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Integrating Technology into the Standard Curriculum
Research Connections
Fall 1998

Integrating Technology: Promising Practices


"When combined with appropriate instruction, technology can turn struggling students into successful students." 
Lynne Anderson-Inman, University of Oregon
The U.S. Department of Education Office of Special Education Programs (OSEP) has a long history-spanning nearly three decades-of supporting research and development related to assistive technology. From supporting research that produced closed captioned television and the Kurzweil reading machines in the early years, to research that brought us eye-gaze technology and chemistry laboratory instruments in the 1980s, to research that is using virtual reality applications to help children navigate wheelchairs in the present, OSEP has been an innovator in validating tools that increase independence, enhance individualized instruction, and support teachers in ensuring students' success. 

Technology as a tool for meeting curriculum goals is an important area of focus for OSEP, and one that is showing great promise. Researchers are exploring how students can use technology to act on information and thereby learn. As such, technology is emerging as a cognitive tool or "partner," that supports the learning process.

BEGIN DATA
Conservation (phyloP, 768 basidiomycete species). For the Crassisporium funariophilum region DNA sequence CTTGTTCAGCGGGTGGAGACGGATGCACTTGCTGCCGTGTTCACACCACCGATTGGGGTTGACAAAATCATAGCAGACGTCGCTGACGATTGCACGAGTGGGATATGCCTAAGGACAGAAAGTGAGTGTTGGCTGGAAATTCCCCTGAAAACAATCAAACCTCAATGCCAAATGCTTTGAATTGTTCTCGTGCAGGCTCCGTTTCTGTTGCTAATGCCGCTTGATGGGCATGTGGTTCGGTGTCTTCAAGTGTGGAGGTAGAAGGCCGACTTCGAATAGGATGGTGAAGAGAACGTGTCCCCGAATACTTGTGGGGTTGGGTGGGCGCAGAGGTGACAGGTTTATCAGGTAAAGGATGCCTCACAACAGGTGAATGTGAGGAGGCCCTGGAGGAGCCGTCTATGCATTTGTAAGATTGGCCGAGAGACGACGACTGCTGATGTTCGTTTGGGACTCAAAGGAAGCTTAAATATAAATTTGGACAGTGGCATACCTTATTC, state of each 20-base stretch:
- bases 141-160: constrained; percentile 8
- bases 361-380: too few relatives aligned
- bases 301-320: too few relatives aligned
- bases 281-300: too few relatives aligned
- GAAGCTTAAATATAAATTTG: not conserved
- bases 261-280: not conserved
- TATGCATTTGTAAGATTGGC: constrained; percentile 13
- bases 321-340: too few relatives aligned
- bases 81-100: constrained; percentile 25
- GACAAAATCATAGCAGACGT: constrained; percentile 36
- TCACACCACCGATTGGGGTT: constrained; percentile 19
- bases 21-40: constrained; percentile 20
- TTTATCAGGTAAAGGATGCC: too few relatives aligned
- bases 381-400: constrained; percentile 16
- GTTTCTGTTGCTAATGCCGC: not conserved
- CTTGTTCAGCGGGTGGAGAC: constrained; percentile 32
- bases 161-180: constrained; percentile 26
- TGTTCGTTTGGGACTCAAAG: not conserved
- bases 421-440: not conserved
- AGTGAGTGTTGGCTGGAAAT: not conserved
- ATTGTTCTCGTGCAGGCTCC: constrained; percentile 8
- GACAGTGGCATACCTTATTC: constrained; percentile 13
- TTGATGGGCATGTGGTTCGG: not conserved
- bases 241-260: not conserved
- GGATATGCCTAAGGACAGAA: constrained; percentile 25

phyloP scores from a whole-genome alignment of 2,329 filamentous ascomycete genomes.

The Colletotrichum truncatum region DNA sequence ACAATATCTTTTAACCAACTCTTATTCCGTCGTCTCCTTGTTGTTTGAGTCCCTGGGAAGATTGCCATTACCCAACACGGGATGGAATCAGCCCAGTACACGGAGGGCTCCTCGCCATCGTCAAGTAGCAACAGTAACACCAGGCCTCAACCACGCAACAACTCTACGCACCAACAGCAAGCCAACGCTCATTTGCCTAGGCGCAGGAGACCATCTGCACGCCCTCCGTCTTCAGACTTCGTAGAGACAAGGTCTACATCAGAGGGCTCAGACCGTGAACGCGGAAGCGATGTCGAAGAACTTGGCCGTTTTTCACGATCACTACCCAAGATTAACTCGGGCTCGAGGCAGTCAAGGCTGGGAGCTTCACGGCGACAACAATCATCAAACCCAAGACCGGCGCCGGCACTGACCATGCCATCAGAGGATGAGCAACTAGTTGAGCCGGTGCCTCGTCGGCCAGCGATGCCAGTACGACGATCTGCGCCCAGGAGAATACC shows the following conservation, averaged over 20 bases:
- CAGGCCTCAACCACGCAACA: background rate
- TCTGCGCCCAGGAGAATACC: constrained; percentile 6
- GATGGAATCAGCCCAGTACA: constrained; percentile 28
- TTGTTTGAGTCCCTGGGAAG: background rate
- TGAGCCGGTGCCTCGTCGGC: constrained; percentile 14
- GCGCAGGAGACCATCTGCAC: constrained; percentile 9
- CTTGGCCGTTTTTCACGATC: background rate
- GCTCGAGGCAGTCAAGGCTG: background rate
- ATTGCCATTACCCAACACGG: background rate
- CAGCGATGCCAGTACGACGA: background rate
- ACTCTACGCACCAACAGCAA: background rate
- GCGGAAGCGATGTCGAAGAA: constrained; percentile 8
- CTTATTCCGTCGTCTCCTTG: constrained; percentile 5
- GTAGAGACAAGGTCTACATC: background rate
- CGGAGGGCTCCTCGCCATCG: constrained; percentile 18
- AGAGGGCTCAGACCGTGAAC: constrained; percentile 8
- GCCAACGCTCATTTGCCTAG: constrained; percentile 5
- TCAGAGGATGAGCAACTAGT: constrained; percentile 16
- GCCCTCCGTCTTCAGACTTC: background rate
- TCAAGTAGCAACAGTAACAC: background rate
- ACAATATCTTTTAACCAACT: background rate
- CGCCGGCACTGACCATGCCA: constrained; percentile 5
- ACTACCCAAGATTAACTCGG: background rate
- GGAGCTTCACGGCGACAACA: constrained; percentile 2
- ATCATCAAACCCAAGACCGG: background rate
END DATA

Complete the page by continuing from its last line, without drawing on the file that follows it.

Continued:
The following research-based applications have been selected to show how technology is being integrated into curriculum and instruction to support a wide range of student abilities.

Enhancing Literacy Goals

How can a web site enhance literacy? Ask students from Mary Lou Krausey's resource room at Post Oak Elementary School in Lansing, Michigan, and they will tell you the following:

"I liked using computers to write personal stories."

"You could learn how to read and write by writing on chatroom."

Students in Krausey's class were part of an OSEP-funded research study being conducted by Michigan State University researcher, Carol Sue Englert. "We have developed and are now evaluating a web-based curriculum for elementary students with mild disabilities that enhances literacy learning, particularly writing." 

The web site called TELE-Web (which stands for Technology-Enhanced Learning Environments on the Web), serves as a literacy development environment. It offers teachers and students a set of integrated, multifunctional tools, consisting of server-side software and client-side plug-ins that work with a web server and database applications. It enables teachers to adopt, develop, manage, and share multimedia literacy materials, as well as to initiate, conduct and manage collaborative learning projects. Students' reading and writing responses also can be archived.